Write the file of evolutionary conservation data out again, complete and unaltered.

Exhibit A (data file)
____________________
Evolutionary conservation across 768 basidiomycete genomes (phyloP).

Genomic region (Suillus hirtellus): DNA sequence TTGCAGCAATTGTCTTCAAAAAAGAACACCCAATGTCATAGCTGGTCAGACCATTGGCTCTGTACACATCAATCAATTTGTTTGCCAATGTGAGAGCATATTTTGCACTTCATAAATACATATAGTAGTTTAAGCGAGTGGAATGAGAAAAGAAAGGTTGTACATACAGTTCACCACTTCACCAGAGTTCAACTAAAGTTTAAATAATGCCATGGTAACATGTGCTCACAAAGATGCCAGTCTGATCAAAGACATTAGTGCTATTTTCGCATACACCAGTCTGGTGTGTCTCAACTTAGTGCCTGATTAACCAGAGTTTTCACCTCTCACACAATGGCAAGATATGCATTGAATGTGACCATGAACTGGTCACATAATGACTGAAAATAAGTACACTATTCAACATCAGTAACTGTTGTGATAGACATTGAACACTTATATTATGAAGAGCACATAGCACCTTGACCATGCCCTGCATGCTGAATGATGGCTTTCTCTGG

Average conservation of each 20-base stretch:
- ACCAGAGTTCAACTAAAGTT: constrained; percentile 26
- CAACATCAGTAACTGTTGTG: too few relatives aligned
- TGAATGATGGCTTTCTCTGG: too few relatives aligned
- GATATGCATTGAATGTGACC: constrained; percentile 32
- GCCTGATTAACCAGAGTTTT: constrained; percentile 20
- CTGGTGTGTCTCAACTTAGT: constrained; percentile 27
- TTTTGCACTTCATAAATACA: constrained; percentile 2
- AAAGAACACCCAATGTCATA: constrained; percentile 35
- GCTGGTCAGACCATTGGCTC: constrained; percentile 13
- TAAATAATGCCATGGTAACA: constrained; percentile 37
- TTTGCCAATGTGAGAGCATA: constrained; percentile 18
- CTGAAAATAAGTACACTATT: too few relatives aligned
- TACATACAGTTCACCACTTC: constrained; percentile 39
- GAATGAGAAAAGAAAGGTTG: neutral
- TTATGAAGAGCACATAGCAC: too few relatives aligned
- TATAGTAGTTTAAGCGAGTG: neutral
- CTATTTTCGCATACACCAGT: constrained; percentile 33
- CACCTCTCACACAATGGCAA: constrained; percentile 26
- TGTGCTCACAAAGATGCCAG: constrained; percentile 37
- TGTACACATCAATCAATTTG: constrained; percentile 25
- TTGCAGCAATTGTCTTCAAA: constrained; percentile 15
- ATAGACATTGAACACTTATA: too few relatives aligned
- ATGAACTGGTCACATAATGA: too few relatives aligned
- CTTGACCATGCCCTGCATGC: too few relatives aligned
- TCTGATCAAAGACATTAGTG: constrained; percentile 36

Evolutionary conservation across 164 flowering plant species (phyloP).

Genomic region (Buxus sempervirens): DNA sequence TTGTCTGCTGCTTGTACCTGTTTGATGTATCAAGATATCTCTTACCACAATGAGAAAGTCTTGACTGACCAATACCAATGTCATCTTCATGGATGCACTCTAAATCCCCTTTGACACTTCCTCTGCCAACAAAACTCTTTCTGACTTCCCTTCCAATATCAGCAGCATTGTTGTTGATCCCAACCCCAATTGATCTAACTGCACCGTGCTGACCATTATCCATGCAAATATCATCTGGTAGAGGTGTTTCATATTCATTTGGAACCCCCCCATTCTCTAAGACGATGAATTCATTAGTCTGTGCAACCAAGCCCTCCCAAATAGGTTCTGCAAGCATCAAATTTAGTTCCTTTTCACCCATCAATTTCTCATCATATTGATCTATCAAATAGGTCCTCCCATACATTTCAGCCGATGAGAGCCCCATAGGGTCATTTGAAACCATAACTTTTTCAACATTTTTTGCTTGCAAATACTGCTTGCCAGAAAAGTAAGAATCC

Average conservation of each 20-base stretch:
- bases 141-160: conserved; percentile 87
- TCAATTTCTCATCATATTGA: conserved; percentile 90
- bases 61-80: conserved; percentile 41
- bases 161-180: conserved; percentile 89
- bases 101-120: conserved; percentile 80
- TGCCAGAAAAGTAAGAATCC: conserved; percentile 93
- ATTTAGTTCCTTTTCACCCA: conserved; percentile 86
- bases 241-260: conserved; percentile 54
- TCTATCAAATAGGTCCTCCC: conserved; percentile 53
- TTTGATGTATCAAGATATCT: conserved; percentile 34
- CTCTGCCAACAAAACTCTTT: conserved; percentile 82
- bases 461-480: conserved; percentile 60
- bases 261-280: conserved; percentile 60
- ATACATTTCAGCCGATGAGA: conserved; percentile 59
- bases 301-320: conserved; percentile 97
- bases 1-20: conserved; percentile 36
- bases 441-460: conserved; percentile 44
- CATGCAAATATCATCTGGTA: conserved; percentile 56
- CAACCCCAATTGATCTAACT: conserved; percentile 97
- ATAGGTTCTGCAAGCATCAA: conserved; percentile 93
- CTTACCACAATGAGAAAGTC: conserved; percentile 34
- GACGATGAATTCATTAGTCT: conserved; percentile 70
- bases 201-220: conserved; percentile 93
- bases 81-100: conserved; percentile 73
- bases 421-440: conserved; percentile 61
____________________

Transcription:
Evolutionary conservation across 768 basidiomycete genomes (phyloP).

Genomic region (Suillus hirtellus): DNA sequence TTGCAGCAATTGTCTTCAAAAAAGAACACCCAATGTCATAGCTGGTCAGACCATTGGCTCTGTACACATCAATCAATTTGTTTGCCAATGTGAGAGCATATTTTGCACTTCATAAATACATATAGTAGTTTAAGCGAGTGGAATGAGAAAAGAAAGGTTGTACATACAGTTCACCACTTCACCAGAGTTCAACTAAAGTTTAAATAATGCCATGGTAACATGTGCTCACAAAGATGCCAGTCTGATCAAAGACATTAGTGCTATTTTCGCATACACCAGTCTGGTGTGTCTCAACTTAGTGCCTGATTAACCAGAGTTTTCACCTCTCACACAATGGCAAGATATGCATTGAATGTGACCATGAACTGGTCACATAATGACTGAAAATAAGTACACTATTCAACATCAGTAACTGTTGTGATAGACATTGAACACTTATATTATGAAGAGCACATAGCACCTTGACCATGCCCTGCATGCTGAATGATGGCTTTCTCTGG

Average conservation of each 20-base stretch:
- ACCAGAGTTCAACTAAAGTT: constrained; percentile 26
- CAACATCAGTAACTGTTGTG: too few relatives aligned
- TGAATGATGGCTTTCTCTGG: too few relatives aligned
- GATATGCATTGAATGTGACC: constrained; percentile 32
- GCCTGATTAACCAGAGTTTT: constrained; percentile 20
- CTGGTGTGTCTCAACTTAGT: constrained; percentile 27
- TTTTGCACTTCATAAATACA: constrained; percentile 2
- AAAGAACACCCAATGTCATA: constrained; percentile 35
- GCTGGTCAGACCATTGGCTC: constrained; percentile 13
- TAAATAATGCCATGGTAACA: constrained; percentile 37
- TTTGCCAATGTGAGAGCATA: constrained; percentile 18
- CTGAAAATAAGTACACTATT: too few relatives aligned
- TACATACAGTTCACCACTTC: constrained; percentile 39
- GAATGAGAAAAGAAAGGTTG: neutral
- TTATGAAGAGCACATAGCAC: too few relatives aligned
- TATAGTAGTTTAAGCGAGTG: neutral
- CTATTTTCGCATACACCAGT: constrained; percentile 33
- CACCTCTCACACAATGGCAA: constrained; percentile 26
- TGTGCTCACAAAGATGCCAG: constrained; percentile 37
- TGTACACATCAATCAATTTG: constrained; percentile 25
- TTGCAGCAATTGTCTTCAAA: constrained; percentile 15
- ATAGACATTGAACACTTATA: too few relatives aligned
- ATGAACTGGTCACATAATGA: too few relatives aligned
- CTTGACCATGCCCTGCATGC: too few relatives aligned
- TCTGATCAAAGACATTAGTG: constrained; percentile 36

Evolutionary conservation across 164 flowering plant species (phyloP).

Genomic region (Buxus sempervirens): DNA sequence TTGTCTGCTGCTTGTACCTGTTTGATGTATCAAGATATCTCTTACCACAATGAGAAAGTCTTGACTGACCAATACCAATGTCATCTTCATGGATGCACTCTAAATCCCCTTTGACACTTCCTCTGCCAACAAAACTCTTTCTGACTTCCCTTCCAATATCAGCAGCATTGTTGTTGATCCCAACCCCAATTGATCTAACTGCACCGTGCTGACCATTATCCATGCAAATATCATCTGGTAGAGGTGTTTCATATTCATTTGGAACCCCCCCATTCTCTAAGACGATGAATTCATTAGTCTGTGCAACCAAGCCCTCCCAAATAGGTTCTGCAAGCATCAAATTTAGTTCCTTTTCACCCATCAATTTCTCATCATATTGATCTATCAAATAGGTCCTCCCATACATTTCAGCCGATGAGAGCCCCATAGGGTCATTTGAAACCATAACTTTTTCAACATTTTTTGCTTGCAAATACTGCTTGCCAGAAAAGTAAGAATCC

Average conservation of each 20-base stretch:
- bases 141-160: conserved; percentile 87
- TCAATTTCTCATCATATTGA: conserved; percentile 90
- bases 61-80: conserved; percentile 41
- bases 161-180: conserved; percentile 89
- bases 101-120: conserved; percentile 80
- TGCCAGAAAAGTAAGAATCC: conserved; percentile 93
- ATTTAGTTCCTTTTCACCCA: conserved; percentile 86
- bases 241-260: conserved; percentile 54
- TCTATCAAATAGGTCCTCCC: conserved; percentile 53
- TTTGATGTATCAAGATATCT: conserved; percentile 34
- CTCTGCCAACAAAACTCTTT: conserved; percentile 82
- bases 461-480: conserved; percentile 60
- bases 261-280: conserved; percentile 60
- ATACATTTCAGCCGATGAGA: conserved; percentile 59
- bases 301-320: conserved; percentile 97
- bases 1-20: conserved; percentile 36
- bases 441-460: conserved; percentile 44
- CATGCAAATATCATCTGGTA: conserved; percentile 56
- CAACCCCAATTGATCTAACT: conserved; percentile 97
- ATAGGTTCTGCAAGCATCAA: conserved; percentile 93
- CTTACCACAATGAGAAAGTC: conserved; percentile 34
- GACGATGAATTCATTAGTCT: conserved; percentile 70
- bases 201-220: conserved; percentile 93
- bases 81-100: conserved; percentile 73
- bases 421-440: conserved; percentile 61